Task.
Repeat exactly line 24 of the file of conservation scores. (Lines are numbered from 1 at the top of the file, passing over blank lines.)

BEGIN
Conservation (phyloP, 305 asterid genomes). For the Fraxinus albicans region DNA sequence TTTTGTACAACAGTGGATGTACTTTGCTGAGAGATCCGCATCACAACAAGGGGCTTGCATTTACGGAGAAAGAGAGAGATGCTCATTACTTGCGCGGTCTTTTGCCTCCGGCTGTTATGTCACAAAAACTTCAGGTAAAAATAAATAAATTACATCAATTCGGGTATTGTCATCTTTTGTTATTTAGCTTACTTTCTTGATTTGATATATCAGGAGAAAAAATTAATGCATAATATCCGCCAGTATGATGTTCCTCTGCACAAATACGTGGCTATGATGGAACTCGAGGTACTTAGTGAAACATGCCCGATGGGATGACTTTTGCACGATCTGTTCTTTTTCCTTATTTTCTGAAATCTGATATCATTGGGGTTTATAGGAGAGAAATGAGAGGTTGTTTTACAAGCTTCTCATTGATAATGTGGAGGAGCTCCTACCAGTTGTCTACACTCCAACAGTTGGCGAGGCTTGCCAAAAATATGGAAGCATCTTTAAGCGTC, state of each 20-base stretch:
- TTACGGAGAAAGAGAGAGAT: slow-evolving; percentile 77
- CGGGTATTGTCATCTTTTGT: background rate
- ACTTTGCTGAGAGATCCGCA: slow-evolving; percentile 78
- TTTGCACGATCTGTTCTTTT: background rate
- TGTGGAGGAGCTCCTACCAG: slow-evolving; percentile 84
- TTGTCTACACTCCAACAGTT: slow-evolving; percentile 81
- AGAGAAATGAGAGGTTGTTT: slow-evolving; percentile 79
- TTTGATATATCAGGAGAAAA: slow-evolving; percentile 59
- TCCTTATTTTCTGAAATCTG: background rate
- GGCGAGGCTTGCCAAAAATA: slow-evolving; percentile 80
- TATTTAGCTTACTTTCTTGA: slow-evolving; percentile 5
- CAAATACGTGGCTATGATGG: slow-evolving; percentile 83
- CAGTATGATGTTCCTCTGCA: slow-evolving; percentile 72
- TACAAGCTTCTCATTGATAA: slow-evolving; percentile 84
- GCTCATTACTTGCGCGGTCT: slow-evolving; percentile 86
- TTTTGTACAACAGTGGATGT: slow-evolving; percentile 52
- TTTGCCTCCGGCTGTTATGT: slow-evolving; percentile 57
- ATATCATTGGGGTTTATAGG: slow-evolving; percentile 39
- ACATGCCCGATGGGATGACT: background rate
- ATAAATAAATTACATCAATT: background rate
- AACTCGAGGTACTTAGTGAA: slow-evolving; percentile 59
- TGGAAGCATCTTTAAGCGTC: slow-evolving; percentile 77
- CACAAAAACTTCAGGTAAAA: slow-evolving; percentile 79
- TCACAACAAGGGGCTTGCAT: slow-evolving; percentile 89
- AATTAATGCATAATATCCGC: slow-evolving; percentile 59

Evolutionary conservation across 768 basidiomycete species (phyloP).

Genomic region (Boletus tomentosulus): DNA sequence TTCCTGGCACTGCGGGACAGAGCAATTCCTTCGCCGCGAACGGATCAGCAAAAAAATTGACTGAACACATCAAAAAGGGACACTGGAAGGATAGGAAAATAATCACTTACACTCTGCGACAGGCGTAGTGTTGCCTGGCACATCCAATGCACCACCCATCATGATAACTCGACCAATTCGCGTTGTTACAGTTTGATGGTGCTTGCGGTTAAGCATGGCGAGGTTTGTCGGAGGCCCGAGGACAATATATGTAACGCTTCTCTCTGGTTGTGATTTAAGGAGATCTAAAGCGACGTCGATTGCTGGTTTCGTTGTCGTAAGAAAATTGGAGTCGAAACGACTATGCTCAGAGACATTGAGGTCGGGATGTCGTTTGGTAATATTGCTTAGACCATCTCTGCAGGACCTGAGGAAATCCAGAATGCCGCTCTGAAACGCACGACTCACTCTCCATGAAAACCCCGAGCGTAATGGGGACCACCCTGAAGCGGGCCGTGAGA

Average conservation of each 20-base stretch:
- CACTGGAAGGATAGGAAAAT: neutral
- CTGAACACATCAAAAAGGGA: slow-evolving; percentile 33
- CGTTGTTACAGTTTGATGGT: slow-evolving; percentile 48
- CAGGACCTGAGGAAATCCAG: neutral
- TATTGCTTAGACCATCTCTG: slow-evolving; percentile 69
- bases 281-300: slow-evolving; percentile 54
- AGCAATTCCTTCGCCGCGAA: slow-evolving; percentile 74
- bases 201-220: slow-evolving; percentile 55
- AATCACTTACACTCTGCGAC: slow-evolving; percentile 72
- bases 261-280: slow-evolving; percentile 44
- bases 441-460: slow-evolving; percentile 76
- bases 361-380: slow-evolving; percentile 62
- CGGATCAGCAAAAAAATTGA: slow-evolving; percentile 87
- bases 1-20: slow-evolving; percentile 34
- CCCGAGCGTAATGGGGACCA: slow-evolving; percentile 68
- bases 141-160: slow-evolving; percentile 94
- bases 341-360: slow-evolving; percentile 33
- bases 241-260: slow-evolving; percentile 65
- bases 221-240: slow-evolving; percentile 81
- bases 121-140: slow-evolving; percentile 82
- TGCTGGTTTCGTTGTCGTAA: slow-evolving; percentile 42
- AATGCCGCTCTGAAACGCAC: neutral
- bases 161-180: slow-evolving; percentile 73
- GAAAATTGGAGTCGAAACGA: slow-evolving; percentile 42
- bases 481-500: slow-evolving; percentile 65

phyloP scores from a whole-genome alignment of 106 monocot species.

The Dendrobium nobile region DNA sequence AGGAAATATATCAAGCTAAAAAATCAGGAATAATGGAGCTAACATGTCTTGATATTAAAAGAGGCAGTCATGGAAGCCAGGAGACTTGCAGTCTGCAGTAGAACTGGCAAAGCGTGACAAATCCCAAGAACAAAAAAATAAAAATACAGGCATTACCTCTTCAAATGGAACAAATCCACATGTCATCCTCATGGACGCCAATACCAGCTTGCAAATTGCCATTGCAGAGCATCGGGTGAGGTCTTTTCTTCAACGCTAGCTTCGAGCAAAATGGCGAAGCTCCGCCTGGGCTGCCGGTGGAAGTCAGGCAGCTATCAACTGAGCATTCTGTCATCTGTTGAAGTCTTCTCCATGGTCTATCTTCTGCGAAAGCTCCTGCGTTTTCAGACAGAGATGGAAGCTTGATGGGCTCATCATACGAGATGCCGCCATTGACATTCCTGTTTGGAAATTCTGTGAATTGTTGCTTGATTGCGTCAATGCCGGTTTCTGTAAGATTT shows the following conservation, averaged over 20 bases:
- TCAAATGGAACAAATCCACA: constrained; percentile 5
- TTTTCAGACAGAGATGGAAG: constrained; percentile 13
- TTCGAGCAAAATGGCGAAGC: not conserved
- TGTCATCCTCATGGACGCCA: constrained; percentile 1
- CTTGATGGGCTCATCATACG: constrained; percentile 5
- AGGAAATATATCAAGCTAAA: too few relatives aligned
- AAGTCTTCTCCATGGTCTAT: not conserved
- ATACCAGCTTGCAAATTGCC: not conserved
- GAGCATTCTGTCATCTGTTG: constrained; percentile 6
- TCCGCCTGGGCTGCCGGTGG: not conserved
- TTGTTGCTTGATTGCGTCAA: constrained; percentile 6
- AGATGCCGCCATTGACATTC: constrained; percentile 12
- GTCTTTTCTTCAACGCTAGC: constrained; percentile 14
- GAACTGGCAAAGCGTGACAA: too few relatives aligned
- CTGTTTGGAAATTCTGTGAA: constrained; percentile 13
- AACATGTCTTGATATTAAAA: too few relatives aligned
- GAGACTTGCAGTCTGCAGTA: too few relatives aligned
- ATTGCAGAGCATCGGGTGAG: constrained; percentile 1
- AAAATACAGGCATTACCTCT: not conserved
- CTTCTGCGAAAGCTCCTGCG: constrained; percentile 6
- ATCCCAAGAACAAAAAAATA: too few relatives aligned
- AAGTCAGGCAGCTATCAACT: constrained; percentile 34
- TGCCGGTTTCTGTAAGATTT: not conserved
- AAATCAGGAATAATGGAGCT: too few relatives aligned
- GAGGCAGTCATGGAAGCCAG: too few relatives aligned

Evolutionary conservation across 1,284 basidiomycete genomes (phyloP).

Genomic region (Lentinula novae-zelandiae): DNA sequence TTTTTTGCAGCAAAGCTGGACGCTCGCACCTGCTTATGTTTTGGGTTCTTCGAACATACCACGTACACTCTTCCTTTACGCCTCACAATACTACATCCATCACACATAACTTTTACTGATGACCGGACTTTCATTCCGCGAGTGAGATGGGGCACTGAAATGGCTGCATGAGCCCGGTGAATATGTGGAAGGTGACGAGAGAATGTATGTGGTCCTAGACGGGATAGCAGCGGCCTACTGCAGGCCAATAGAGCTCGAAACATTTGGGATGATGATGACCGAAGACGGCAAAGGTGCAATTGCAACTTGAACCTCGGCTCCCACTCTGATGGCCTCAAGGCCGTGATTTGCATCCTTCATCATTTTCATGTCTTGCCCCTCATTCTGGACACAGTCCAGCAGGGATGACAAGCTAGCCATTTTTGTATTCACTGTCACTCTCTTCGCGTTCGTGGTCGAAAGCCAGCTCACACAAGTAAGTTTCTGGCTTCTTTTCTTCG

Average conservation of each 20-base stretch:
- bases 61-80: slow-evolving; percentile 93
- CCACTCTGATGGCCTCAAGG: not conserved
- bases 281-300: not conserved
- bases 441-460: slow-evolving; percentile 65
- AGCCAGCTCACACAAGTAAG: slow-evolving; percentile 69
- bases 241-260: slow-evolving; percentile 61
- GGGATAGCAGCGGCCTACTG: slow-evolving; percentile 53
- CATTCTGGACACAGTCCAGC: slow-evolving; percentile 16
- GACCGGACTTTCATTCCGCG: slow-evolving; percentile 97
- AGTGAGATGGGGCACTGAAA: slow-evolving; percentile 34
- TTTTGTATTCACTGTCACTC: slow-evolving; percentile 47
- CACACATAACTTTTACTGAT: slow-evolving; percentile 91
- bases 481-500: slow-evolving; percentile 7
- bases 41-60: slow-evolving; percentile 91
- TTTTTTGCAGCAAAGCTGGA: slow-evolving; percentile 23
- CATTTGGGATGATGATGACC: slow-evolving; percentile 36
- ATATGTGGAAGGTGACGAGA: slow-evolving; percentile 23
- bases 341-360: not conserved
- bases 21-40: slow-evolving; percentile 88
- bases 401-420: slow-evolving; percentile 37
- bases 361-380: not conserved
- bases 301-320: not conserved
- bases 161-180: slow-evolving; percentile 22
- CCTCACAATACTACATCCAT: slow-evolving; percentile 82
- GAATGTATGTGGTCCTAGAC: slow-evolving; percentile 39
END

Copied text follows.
- CACAAAAACTTCAGGTAAAA: slow-evolving; percentile 79